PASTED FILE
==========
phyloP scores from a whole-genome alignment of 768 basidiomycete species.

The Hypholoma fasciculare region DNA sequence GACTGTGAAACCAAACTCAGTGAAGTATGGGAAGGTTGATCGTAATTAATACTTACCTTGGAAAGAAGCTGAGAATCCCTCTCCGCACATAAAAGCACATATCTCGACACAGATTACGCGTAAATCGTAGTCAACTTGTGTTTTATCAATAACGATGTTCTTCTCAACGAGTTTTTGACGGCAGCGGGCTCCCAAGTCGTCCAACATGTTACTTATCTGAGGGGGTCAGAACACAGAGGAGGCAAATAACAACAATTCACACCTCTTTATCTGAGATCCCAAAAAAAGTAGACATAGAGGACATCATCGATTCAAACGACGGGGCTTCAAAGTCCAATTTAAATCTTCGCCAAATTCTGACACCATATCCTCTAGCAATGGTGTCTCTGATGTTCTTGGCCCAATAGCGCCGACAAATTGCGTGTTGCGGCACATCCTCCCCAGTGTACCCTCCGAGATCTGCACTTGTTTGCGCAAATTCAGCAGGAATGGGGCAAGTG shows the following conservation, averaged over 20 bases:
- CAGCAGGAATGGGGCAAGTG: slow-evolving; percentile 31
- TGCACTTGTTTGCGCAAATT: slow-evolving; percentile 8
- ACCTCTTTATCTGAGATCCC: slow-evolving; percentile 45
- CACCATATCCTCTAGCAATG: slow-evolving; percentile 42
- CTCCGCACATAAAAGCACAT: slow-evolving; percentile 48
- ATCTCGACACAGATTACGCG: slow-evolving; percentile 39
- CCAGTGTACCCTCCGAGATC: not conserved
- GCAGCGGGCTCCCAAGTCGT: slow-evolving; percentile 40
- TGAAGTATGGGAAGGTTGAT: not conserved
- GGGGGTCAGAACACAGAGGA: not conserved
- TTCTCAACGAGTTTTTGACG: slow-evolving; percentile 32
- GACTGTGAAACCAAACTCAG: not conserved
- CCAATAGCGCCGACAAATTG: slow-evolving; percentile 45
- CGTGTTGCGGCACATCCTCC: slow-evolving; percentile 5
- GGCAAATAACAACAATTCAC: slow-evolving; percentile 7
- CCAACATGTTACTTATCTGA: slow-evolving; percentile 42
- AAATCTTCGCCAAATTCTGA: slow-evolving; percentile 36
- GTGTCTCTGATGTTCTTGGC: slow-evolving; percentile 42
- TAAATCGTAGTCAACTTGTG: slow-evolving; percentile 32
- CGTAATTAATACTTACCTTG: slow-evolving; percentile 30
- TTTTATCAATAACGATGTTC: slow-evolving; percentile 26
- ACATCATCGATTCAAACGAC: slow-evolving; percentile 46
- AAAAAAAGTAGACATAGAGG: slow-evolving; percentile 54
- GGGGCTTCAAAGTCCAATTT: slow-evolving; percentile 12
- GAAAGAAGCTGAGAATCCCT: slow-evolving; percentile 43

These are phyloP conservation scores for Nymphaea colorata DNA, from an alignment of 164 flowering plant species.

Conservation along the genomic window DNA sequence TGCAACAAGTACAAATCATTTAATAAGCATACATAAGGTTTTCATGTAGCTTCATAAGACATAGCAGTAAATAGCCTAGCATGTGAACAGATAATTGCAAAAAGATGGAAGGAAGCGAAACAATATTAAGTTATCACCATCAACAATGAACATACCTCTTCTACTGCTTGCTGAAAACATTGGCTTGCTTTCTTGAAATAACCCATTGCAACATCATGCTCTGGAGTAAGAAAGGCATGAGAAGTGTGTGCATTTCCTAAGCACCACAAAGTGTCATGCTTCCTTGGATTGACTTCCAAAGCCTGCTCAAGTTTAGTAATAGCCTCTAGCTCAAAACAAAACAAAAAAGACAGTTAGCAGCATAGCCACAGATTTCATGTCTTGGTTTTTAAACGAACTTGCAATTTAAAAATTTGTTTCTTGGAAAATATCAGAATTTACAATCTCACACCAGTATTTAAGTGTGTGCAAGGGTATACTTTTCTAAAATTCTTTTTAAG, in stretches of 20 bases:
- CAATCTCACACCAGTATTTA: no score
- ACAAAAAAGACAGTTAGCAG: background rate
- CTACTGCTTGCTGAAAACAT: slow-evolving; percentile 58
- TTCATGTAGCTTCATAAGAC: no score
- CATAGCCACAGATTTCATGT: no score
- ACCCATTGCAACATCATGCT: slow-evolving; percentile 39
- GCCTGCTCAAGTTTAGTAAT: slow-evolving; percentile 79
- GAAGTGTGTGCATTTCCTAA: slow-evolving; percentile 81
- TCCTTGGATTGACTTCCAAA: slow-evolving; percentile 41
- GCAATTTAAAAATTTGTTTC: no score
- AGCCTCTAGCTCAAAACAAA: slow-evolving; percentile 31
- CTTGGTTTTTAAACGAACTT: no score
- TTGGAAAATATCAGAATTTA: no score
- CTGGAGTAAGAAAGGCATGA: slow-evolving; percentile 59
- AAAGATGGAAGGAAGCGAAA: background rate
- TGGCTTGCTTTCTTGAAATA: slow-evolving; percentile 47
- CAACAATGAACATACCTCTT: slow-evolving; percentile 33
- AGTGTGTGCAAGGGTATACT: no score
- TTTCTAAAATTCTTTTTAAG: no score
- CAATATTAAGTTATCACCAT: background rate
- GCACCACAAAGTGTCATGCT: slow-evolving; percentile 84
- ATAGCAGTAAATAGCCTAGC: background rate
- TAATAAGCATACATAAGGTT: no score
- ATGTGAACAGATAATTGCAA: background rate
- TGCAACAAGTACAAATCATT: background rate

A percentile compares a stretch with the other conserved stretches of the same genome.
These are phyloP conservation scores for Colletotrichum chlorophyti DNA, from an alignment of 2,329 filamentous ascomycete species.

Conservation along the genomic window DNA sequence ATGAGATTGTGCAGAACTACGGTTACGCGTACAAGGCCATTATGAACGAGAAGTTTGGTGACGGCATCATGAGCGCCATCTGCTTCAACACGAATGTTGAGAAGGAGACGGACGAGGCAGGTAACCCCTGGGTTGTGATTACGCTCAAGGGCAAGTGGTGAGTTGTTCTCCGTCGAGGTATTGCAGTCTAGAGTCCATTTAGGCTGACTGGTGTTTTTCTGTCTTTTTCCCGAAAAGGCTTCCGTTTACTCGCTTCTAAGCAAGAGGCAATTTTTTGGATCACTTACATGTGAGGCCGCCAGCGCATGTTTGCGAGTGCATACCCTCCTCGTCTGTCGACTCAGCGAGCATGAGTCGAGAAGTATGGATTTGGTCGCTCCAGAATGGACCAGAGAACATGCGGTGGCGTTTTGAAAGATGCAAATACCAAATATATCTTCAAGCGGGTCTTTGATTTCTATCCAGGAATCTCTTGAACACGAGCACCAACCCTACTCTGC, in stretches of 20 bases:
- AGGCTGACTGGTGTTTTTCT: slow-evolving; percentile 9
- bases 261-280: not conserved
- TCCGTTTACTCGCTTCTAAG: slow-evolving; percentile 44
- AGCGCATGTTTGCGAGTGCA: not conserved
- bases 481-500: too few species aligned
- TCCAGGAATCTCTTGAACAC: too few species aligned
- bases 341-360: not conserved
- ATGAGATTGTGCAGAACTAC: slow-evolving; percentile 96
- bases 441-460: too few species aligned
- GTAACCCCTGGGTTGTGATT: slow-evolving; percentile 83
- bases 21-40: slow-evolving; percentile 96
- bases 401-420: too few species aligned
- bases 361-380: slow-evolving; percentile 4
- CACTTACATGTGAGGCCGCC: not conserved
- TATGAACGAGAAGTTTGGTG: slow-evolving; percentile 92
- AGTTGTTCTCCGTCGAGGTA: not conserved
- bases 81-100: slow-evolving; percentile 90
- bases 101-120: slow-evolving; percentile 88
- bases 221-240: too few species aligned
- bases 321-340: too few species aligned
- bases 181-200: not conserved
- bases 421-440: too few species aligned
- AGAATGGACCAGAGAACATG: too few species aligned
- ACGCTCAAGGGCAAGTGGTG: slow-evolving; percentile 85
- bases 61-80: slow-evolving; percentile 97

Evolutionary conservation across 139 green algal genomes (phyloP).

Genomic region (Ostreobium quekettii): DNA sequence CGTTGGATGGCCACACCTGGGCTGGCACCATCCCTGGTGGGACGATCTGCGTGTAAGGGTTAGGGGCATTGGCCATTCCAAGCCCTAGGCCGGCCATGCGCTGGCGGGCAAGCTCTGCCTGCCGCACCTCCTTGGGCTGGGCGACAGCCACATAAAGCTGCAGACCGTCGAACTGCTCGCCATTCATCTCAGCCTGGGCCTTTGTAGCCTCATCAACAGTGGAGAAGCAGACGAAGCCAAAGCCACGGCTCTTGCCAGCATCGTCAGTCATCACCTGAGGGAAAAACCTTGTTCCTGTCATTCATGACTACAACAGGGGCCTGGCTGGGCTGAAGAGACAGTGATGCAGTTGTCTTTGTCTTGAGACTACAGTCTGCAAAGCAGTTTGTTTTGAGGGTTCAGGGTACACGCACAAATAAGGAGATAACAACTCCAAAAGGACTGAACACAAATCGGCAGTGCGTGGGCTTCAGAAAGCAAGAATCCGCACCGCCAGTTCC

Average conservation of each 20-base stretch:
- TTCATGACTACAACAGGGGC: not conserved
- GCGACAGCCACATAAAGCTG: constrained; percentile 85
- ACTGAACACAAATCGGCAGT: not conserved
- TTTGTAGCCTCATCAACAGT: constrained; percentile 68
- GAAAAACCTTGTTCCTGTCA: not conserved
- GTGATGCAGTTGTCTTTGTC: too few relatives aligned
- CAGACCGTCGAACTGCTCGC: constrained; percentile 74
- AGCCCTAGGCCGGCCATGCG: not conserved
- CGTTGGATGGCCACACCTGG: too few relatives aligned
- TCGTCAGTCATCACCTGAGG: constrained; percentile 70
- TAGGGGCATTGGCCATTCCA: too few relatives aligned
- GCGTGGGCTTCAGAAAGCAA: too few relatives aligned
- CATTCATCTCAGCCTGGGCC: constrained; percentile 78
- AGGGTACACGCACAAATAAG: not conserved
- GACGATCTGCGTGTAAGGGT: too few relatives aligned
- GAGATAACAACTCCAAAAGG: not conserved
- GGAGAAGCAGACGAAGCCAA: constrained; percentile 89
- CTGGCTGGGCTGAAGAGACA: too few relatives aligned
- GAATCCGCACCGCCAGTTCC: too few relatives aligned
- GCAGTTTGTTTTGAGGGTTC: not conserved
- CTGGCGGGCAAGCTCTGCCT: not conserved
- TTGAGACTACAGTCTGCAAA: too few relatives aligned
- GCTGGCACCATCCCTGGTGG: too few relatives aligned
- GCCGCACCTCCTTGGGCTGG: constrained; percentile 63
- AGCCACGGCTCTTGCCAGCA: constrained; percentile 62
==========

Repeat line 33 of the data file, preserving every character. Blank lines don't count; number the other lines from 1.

- TTCATGTAGCTTCATAAGAC: no score